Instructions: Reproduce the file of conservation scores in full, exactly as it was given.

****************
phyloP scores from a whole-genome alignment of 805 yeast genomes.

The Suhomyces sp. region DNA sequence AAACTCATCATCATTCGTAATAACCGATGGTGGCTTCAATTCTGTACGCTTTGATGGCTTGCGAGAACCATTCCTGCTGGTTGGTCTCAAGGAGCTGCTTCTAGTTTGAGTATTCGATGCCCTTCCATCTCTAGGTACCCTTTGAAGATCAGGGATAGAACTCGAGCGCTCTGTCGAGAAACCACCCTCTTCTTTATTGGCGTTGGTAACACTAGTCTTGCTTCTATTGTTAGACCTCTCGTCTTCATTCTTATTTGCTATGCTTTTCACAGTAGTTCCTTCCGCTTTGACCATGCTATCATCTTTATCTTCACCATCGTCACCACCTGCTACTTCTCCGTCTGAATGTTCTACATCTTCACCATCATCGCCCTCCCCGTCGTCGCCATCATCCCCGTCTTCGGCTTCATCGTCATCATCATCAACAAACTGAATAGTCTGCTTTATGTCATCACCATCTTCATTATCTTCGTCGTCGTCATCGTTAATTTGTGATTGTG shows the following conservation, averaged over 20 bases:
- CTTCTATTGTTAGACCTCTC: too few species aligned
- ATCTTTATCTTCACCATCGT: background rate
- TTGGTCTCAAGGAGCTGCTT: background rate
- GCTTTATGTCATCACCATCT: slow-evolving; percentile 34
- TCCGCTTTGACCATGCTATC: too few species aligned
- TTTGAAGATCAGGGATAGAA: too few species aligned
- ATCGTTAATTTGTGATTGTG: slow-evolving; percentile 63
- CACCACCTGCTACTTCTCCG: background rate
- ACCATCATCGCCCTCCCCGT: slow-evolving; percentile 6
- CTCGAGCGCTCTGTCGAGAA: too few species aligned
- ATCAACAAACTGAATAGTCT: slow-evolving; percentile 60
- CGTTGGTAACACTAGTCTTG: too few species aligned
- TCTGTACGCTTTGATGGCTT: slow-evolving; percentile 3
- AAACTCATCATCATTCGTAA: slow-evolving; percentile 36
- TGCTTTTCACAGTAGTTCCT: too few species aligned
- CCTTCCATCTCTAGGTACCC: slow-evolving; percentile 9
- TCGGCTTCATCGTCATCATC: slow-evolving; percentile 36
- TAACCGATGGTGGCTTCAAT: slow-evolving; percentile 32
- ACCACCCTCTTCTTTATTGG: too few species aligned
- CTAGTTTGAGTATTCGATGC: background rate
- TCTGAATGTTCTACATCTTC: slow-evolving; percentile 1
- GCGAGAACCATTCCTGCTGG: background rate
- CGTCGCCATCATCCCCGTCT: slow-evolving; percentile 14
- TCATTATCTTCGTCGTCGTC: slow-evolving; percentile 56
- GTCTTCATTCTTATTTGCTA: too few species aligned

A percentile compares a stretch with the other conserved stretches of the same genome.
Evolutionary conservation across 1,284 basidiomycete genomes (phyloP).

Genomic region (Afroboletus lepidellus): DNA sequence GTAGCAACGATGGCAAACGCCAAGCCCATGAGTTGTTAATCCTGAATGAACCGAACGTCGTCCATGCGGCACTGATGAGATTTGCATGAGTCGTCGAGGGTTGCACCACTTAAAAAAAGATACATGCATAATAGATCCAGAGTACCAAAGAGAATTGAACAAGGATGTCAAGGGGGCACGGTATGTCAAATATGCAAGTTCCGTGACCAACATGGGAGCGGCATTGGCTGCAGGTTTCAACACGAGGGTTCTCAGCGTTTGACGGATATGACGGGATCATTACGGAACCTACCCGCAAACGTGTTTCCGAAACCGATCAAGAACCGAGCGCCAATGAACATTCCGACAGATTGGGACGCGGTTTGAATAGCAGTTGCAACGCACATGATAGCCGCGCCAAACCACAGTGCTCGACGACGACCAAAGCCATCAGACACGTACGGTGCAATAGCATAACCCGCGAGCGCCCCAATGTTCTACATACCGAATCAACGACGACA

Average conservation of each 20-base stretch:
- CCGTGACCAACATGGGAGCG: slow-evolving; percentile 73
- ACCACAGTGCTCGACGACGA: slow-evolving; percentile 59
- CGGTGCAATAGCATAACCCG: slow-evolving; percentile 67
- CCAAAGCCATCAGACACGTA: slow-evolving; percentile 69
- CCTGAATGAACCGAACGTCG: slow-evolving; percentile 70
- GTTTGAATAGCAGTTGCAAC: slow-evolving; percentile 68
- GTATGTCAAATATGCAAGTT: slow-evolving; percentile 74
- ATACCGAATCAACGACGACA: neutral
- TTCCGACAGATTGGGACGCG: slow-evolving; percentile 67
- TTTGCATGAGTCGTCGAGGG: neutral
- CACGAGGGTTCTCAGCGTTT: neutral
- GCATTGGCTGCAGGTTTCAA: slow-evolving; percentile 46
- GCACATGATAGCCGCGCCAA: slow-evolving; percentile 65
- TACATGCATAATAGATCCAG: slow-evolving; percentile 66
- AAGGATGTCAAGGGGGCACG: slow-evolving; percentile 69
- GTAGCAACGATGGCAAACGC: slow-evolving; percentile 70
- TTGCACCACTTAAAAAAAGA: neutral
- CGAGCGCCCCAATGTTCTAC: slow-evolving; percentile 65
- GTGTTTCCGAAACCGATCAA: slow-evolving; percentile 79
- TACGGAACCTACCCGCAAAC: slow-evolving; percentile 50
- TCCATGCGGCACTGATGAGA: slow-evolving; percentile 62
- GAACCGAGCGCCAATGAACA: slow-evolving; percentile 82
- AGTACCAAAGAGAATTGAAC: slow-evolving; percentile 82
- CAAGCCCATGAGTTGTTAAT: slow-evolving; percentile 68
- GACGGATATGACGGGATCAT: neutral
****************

phyloP scores from a whole-genome alignment of 805 yeast genomes.

The Suhomyces sp. region DNA sequence AAACTCATCATCATTCGTAATAACCGATGGTGGCTTCAATTCTGTACGCTTTGATGGCTTGCGAGAACCATTCCTGCTGGTTGGTCTCAAGGAGCTGCTTCTAGTTTGAGTATTCGATGCCCTTCCATCTCTAGGTACCCTTTGAAGATCAGGGATAGAACTCGAGCGCTCTGTCGAGAAACCACCCTCTTCTTTATTGGCGTTGGTAACACTAGTCTTGCTTCTATTGTTAGACCTCTCGTCTTCATTCTTATTTGCTATGCTTTTCACAGTAGTTCCTTCCGCTTTGACCATGCTATCATCTTTATCTTCACCATCGTCACCACCTGCTACTTCTCCGTCTGAATGTTCTACATCTTCACCATCATCGCCCTCCCCGTCGTCGCCATCATCCCCGTCTTCGGCTTCATCGTCATCATCATCAACAAACTGAATAGTCTGCTTTATGTCATCACCATCTTCATTATCTTCGTCGTCGTCATCGTTAATTTGTGATTGTG shows the following conservation, averaged over 20 bases:
- CTTCTATTGTTAGACCTCTC: too few species aligned
- ATCTTTATCTTCACCATCGT: background rate
- TTGGTCTCAAGGAGCTGCTT: background rate
- GCTTTATGTCATCACCATCT: slow-evolving; percentile 34
- TCCGCTTTGACCATGCTATC: too few species aligned
- TTTGAAGATCAGGGATAGAA: too few species aligned
- ATCGTTAATTTGTGATTGTG: slow-evolving; percentile 63
- CACCACCTGCTACTTCTCCG: background rate
- ACCATCATCGCCCTCCCCGT: slow-evolving; percentile 6
- CTCGAGCGCTCTGTCGAGAA: too few species aligned
- ATCAACAAACTGAATAGTCT: slow-evolving; percentile 60
- CGTTGGTAACACTAGTCTTG: too few species aligned
- TCTGTACGCTTTGATGGCTT: slow-evolving; percentile 3
- AAACTCATCATCATTCGTAA: slow-evolving; percentile 36
- TGCTTTTCACAGTAGTTCCT: too few species aligned
- CCTTCCATCTCTAGGTACCC: slow-evolving; percentile 9
- TCGGCTTCATCGTCATCATC: slow-evolving; percentile 36
- TAACCGATGGTGGCTTCAAT: slow-evolving; percentile 32
- ACCACCCTCTTCTTTATTGG: too few species aligned
- CTAGTTTGAGTATTCGATGC: background rate
- TCTGAATGTTCTACATCTTC: slow-evolving; percentile 1
- GCGAGAACCATTCCTGCTGG: background rate
- CGTCGCCATCATCCCCGTCT: slow-evolving; percentile 14
- TCATTATCTTCGTCGTCGTC: slow-evolving; percentile 56
- GTCTTCATTCTTATTTGCTA: too few species aligned

A percentile compares a stretch with the other conserved stretches of the same genome.
Evolutionary conservation across 1,284 basidiomycete genomes (phyloP).

Genomic region (Afroboletus lepidellus): DNA sequence GTAGCAACGATGGCAAACGCCAAGCCCATGAGTTGTTAATCCTGAATGAACCGAACGTCGTCCATGCGGCACTGATGAGATTTGCATGAGTCGTCGAGGGTTGCACCACTTAAAAAAAGATACATGCATAATAGATCCAGAGTACCAAAGAGAATTGAACAAGGATGTCAAGGGGGCACGGTATGTCAAATATGCAAGTTCCGTGACCAACATGGGAGCGGCATTGGCTGCAGGTTTCAACACGAGGGTTCTCAGCGTTTGACGGATATGACGGGATCATTACGGAACCTACCCGCAAACGTGTTTCCGAAACCGATCAAGAACCGAGCGCCAATGAACATTCCGACAGATTGGGACGCGGTTTGAATAGCAGTTGCAACGCACATGATAGCCGCGCCAAACCACAGTGCTCGACGACGACCAAAGCCATCAGACACGTACGGTGCAATAGCATAACCCGCGAGCGCCCCAATGTTCTACATACCGAATCAACGACGACA

Average conservation of each 20-base stretch:
- CCGTGACCAACATGGGAGCG: slow-evolving; percentile 73
- ACCACAGTGCTCGACGACGA: slow-evolving; percentile 59
- CGGTGCAATAGCATAACCCG: slow-evolving; percentile 67
- CCAAAGCCATCAGACACGTA: slow-evolving; percentile 69
- CCTGAATGAACCGAACGTCG: slow-evolving; percentile 70
- GTTTGAATAGCAGTTGCAAC: slow-evolving; percentile 68
- GTATGTCAAATATGCAAGTT: slow-evolving; percentile 74
- ATACCGAATCAACGACGACA: neutral
- TTCCGACAGATTGGGACGCG: slow-evolving; percentile 67
- TTTGCATGAGTCGTCGAGGG: neutral
- CACGAGGGTTCTCAGCGTTT: neutral
- GCATTGGCTGCAGGTTTCAA: slow-evolving; percentile 46
- GCACATGATAGCCGCGCCAA: slow-evolving; percentile 65
- TACATGCATAATAGATCCAG: slow-evolving; percentile 66
- AAGGATGTCAAGGGGGCACG: slow-evolving; percentile 69
- GTAGCAACGATGGCAAACGC: slow-evolving; percentile 70
- TTGCACCACTTAAAAAAAGA: neutral
- CGAGCGCCCCAATGTTCTAC: slow-evolving; percentile 65
- GTGTTTCCGAAACCGATCAA: slow-evolving; percentile 79
- TACGGAACCTACCCGCAAAC: slow-evolving; percentile 50
- TCCATGCGGCACTGATGAGA: slow-evolving; percentile 62
- GAACCGAGCGCCAATGAACA: slow-evolving; percentile 82
- AGTACCAAAGAGAATTGAAC: slow-evolving; percentile 82
- CAAGCCCATGAGTTGTTAAT: slow-evolving; percentile 68
- GACGGATATGACGGGATCAT: neutral